Khan and councils launch first salvo in Heathrow legal fight


London mayor Sadiq Khan and councils opposed to a third Heathrow runway have taken the first step towards a possible legal challenge against the plans.

The mayor and the five councils, also backed by Greenpeace, have formally notified transport secretary Chris Grayling that they intend to seek judicial review of the Government’s decision to back a new runway through the Airports National Policy Statement (NPS), which received parliamentary support last month.


They are challenging the Government on the grounds of ‘air quality, climate change, strategic environmental assessment including failing properly to deal with the noise consequences and surface access impacts’.

Mr Khan said: ‘When the Government confirmed it was pressing ahead with a new runway at Heathrow, I said I would immediately join the legal action brought by local authorities in opposition to the plans. This process is now under way, with a pre-application letter now submitted to the Government.

‘Heathrow expansion will result in hundreds of thousands of people being blighted by intolerable noise levels and worsening air quality in an area where pollution is already well above legal levels. The Government has failed to demonstrate how it will fund the billions of pounds needed to improve road and rail connections to the airport.’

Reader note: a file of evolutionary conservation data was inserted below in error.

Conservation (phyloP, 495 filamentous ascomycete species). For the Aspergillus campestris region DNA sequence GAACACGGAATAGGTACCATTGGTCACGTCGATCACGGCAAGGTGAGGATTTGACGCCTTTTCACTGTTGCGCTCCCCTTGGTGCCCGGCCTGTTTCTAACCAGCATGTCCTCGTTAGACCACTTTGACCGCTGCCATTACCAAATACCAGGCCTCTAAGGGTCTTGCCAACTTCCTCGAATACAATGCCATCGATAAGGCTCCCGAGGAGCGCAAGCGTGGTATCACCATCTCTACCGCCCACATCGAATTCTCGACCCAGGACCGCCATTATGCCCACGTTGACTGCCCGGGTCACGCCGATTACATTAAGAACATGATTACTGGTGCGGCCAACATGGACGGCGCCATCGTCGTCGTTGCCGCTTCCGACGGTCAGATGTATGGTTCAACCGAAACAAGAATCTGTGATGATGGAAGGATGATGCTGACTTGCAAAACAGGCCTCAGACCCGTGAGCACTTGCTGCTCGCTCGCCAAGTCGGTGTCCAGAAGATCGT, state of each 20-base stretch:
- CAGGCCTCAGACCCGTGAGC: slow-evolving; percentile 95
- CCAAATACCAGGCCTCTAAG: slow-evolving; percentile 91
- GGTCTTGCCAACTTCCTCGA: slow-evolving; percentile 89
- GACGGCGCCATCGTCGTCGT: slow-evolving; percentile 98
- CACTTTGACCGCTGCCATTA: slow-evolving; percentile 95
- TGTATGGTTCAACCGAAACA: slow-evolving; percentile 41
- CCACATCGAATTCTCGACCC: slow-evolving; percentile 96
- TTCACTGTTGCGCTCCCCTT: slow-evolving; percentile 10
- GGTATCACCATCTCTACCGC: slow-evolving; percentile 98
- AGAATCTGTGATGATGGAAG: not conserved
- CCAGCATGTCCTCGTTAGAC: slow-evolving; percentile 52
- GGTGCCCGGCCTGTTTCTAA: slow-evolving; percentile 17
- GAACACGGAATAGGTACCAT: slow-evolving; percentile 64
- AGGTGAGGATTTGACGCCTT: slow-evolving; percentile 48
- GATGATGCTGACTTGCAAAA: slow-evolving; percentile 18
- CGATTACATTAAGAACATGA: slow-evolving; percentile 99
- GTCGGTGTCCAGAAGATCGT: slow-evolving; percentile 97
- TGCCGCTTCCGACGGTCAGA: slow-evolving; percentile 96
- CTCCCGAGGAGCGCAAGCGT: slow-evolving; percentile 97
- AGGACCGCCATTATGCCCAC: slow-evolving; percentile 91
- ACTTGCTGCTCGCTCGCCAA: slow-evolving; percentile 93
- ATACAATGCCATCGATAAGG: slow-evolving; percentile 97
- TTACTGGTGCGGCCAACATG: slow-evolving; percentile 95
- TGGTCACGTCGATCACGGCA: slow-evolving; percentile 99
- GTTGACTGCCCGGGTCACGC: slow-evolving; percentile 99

The five councils are: Hammersmith and Fulham, Hillingdon, Richmond, Wandsworth, and Windsor and Maidenhead. They argue that the Government has ‘misunderstood and misapplied’ the law on air quality.

On the issue of surface access, the councils said that ‘amongst other things, the NPS fails to recognise the scale of the challenge to accommodate additional trips without unacceptable effects on the transport network and unacceptable effects from traffic pollution’.

A Department of Transport spokesperson said: 'As the secretary of state has made clear, we are confident in the decision-making process which led to designation of the Airports National Policy Statement, and stand ready to defend it robustly against legal challenge.'

In January 2017 the Government saw off a previous legal challenge from the councils. The High Court ruled that they must wait until the NPS was formally adopted.

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